Can Process Be a Project Objective?

I was recently on the jury for the Ballard Howell Lichtig Collaborators of the Year (COTY) Awards. One of the submission requirements was an outline of project objectives. There were a variety of responses, including but of course not limited to:
  • Establish and commit to a budget, schedule, and quality goals early on as a team
  • Drive Operational Efficiency through Lean principles in design
  • Use IPD and LEAN to deliver purposeful design, high value, and less waste
  • The new environment should [among other things] demonstrate stewardship of resources
This excerpt provoked a few questions for me, the most prominent being:
Should project objectives define the end results or the path to get there?
Projects objectives generally cluster into categories. The categories that apply to building projects (and likely other types of projects) are: Cost, Schedule, Performance, Regulatory, and Environmental, Health & Safety. However, in Tocci's Project Execution Planning sessions, we often talk about specific BIM Uses, Quality Control processes, and desired behaviors when we discuss Project Objectives. Although I'm sometimes the facilitator driving the discussion, I can still identify a few reasons why process doesn't fit in objectives.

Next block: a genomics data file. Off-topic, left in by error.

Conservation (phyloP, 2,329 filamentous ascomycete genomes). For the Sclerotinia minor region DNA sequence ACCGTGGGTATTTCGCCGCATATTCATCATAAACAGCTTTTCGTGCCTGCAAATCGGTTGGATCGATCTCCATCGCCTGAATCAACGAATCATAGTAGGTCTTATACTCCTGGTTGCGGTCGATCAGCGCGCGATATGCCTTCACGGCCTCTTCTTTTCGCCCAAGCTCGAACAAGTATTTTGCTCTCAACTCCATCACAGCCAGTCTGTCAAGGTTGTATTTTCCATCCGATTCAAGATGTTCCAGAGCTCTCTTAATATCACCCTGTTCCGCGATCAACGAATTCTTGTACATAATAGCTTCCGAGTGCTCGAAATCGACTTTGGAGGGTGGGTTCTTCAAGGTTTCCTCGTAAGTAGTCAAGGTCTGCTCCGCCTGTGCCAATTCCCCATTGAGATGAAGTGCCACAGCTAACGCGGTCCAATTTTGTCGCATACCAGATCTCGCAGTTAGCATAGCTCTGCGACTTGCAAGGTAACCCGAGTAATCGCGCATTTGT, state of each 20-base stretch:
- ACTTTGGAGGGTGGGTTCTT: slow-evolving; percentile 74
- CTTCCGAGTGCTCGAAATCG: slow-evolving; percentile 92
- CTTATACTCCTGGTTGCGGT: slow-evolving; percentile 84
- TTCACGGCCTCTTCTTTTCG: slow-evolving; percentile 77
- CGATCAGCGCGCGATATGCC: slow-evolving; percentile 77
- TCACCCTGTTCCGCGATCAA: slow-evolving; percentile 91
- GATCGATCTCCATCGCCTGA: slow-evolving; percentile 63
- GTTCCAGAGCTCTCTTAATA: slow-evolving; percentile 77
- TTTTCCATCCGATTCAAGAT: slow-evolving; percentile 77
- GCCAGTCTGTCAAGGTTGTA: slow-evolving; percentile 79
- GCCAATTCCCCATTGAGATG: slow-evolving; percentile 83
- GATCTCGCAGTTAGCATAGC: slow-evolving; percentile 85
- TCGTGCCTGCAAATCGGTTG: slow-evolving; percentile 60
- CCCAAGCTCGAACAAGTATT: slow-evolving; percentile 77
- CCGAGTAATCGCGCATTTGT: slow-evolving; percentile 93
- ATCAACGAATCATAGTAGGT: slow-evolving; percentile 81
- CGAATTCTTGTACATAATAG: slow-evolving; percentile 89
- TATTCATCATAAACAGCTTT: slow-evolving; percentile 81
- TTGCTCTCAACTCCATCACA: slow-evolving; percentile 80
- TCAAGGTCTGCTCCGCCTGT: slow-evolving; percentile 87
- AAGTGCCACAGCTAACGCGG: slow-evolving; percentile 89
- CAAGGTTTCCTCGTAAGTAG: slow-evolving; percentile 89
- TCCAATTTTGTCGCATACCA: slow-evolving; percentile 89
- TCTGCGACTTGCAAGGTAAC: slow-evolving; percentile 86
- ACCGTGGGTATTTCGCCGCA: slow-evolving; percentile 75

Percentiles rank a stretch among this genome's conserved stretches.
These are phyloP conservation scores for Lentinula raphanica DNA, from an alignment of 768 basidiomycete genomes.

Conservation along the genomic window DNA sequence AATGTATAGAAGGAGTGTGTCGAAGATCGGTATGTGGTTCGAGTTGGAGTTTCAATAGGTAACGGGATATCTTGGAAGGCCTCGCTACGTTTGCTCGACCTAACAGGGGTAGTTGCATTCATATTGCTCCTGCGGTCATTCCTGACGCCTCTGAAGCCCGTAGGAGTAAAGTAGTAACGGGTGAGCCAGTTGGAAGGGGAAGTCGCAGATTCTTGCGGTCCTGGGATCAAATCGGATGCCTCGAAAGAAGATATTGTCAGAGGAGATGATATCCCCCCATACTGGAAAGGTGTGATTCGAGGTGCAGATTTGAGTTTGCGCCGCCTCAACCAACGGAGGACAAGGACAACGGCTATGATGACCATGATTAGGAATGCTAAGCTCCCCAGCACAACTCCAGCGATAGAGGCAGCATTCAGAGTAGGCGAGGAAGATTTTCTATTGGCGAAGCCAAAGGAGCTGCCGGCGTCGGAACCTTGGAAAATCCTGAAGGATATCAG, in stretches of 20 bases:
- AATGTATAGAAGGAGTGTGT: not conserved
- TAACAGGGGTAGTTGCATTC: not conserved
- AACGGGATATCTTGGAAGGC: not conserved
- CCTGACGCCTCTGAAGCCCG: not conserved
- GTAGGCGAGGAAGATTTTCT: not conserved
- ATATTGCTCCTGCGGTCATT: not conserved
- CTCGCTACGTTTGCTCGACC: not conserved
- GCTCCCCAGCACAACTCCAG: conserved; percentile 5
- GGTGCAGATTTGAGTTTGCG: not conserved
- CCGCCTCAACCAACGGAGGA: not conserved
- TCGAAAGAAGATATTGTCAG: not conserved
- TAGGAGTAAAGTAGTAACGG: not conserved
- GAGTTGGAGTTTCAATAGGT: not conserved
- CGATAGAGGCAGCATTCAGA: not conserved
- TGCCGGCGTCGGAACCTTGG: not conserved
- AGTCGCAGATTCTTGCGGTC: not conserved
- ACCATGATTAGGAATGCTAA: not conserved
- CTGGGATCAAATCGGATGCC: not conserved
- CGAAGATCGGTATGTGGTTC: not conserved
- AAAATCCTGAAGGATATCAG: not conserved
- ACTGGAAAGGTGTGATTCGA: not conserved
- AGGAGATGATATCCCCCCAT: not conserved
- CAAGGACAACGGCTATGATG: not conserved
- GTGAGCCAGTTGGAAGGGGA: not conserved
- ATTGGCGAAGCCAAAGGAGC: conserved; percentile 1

• It can unnecessarily constrain the team and put emphasis on the wrong outcomes.
  • Process objectives are often hard to measure. 
  • Teams are actually often willing to compromise on process, especially when held up against objectives such as cost or schedule.
At the same time, I see the place for process in objectives:
  • Since we are often willing to compromise on process, identifying it as an objective places it front and center.
  • Without identifying process objectives, we can get stuck in a rut - even if its a rut using an innovative technology..
So what to do?

Given the level of project delivery transformation and variation across the industry, I do think it is important to identify desired processes and behaviors. Several of the teams that submitted for the COTY award did exactly that - referring to those guiding principles as their "True North" or "Covenant".

However, it isn't enough to write these principles down or even enough to post them around colocation or project trailer - although you should probably do both of those things. You also should think about:
  • Checking: If nothing else, issue periodic surveys to a broad number of team members, asking them to rate the overall team's adherence to the desired processes and behaviors. Aggregate the data, post the results, and see how you're doing.
  • Adjusting: If the team isn't adhering to the desired processes or behaviors, do some adjusting. But first, think about where the team is "off course". Is it because they don't want to follow the process or that the original process is no longer a fit? You may not need to adjust the team's processes; you may need to amend your original plan.
What do you think? Is their a place for process in project objectives? Why or why not? Leave your thoughts in the comments or tweet them to me!

You might also like to read:
3 (Slightly Different) Ways to Define Smart
Motivation and Integrated Project Delivery

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